To date the Rural Cultural Forum has not been able to access significant arts funding for rural cultural regeneration. This is arguably a consequence of ‘rural cultural invisibility’, highlighted recently by the failure of rural communities to be allowed to apply to any of the regeneration funding created by the last Government - the Urban Cultural Programme (Arts Council/Millennium Commission, 2004 -06), the UK City of Culture programme (2009), and the UK Legacy Trust 2012 Cultural Olympiad fund (2010). This appears to confirm rural perceptions of the existence of an urban bias in current cultural criteria, and the total lack of understanding of the creative potential and cultural entitlement of rural communities.


The Rural Cultural Forum also counts the Fish boat communities (left)  and the Roma/Gypsy/Traveller communities (right) as part of its wider rural or non-urban cultural communities

An arts and cultural response to radical change in the rural sector

The ‘Rural Shift' initiative, and the associated Rural Cultural Strategy, together form a joint RCF/Littoral Trust campaign aimed at achieving a greater degree of equity for rural communities in the allocation of cultural regeneration funding. The Rural Shift: the arts and rural regeneration programme ( 2005 - 15) also constitutes a response to the new challenges and employment opportunities opening up for artists in rural areas in the context of the new agricultural and rural policy initiatives in the wake of CAP reform

The initiative includes a survey of the new kinds of projects (the New Rural Arts) being developed by artists in response to social, economic and cultural issues in the rural sector, such as: disappearance of smaller family-based agricultural communities; food sovereignty; concern regarding GMOs and agri-biotechnology; farm animal welfare; human/animal pandemics; depletion of fisheries and seaport communities. Other factors are development of the Creative Rural Economy; coping with agricultural change; combating the loss of regional cultural identity and social cohesion. The changes taking place in rural areas are exacerbated by perceived climate change, and the impact of WTO agendas on vulnerable agrarian communities worldwide. Farmers and rural artists and communities are possessed of considerable creative skills and cultural capital which could be deployed to the national benefit given increased investment and research. This would entail recognition of the hitherto overlooked aesthetic dimension underpinning EU agricultural and rural development policy. All of these factors arguably point to the need for a strategic response on the part of the mainstream arts and cultural policy sector.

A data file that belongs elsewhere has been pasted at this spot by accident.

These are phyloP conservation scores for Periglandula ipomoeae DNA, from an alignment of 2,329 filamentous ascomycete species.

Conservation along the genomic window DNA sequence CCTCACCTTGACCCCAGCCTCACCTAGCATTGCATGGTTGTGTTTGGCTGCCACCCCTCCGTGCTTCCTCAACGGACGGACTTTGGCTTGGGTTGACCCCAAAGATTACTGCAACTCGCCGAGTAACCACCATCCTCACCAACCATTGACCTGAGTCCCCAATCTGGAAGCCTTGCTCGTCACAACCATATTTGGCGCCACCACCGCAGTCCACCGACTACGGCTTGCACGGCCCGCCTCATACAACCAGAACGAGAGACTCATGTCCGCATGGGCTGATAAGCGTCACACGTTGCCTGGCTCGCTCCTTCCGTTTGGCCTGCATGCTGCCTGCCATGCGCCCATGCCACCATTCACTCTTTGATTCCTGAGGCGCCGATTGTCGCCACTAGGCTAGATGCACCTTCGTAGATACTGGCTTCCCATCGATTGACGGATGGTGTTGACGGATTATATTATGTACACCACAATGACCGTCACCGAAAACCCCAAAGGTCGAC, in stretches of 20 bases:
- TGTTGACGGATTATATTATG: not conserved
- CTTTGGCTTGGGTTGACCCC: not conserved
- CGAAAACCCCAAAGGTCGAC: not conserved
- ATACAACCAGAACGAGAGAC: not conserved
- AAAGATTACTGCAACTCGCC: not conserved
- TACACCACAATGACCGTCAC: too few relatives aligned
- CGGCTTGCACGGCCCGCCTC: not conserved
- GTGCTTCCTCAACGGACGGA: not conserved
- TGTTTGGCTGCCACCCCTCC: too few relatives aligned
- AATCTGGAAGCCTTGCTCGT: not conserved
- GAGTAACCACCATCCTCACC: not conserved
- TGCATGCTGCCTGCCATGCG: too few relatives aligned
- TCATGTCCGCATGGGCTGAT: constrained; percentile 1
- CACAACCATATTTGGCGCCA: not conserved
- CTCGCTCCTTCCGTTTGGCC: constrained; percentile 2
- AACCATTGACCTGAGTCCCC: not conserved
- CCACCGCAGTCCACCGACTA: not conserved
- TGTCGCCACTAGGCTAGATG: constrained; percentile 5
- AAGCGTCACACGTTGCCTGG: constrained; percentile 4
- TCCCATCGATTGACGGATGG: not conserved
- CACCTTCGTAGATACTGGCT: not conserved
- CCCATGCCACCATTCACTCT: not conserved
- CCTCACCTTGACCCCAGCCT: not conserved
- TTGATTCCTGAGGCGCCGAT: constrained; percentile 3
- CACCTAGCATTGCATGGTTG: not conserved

*It is acknowledged that rural arts, rural touring and other arts and cultural activities in rural areas have been funded in other ways by the Arts Council, via the National Arts Lottery and also by LEADER+/RDPE.


LITTORAL is a non-profit arts trust which promotes new
creative partnerships, critical art practices and cultural
strategies in response to issues about social, environmental
and economic change.
LITTORAL 42, Lodge Mill Lane, Turn Village, Ramsbottom
Tel/Fax: +44 (0)1706 827 961
Reg. Charitable Trust No. 1002365;
Pivate Limited Company No. 2526443






Creative Rural Economy Conference Report

Read PDF - click image


Creative Rural Economy Document

Read PDF


New Rural Arts

Read PDF - click image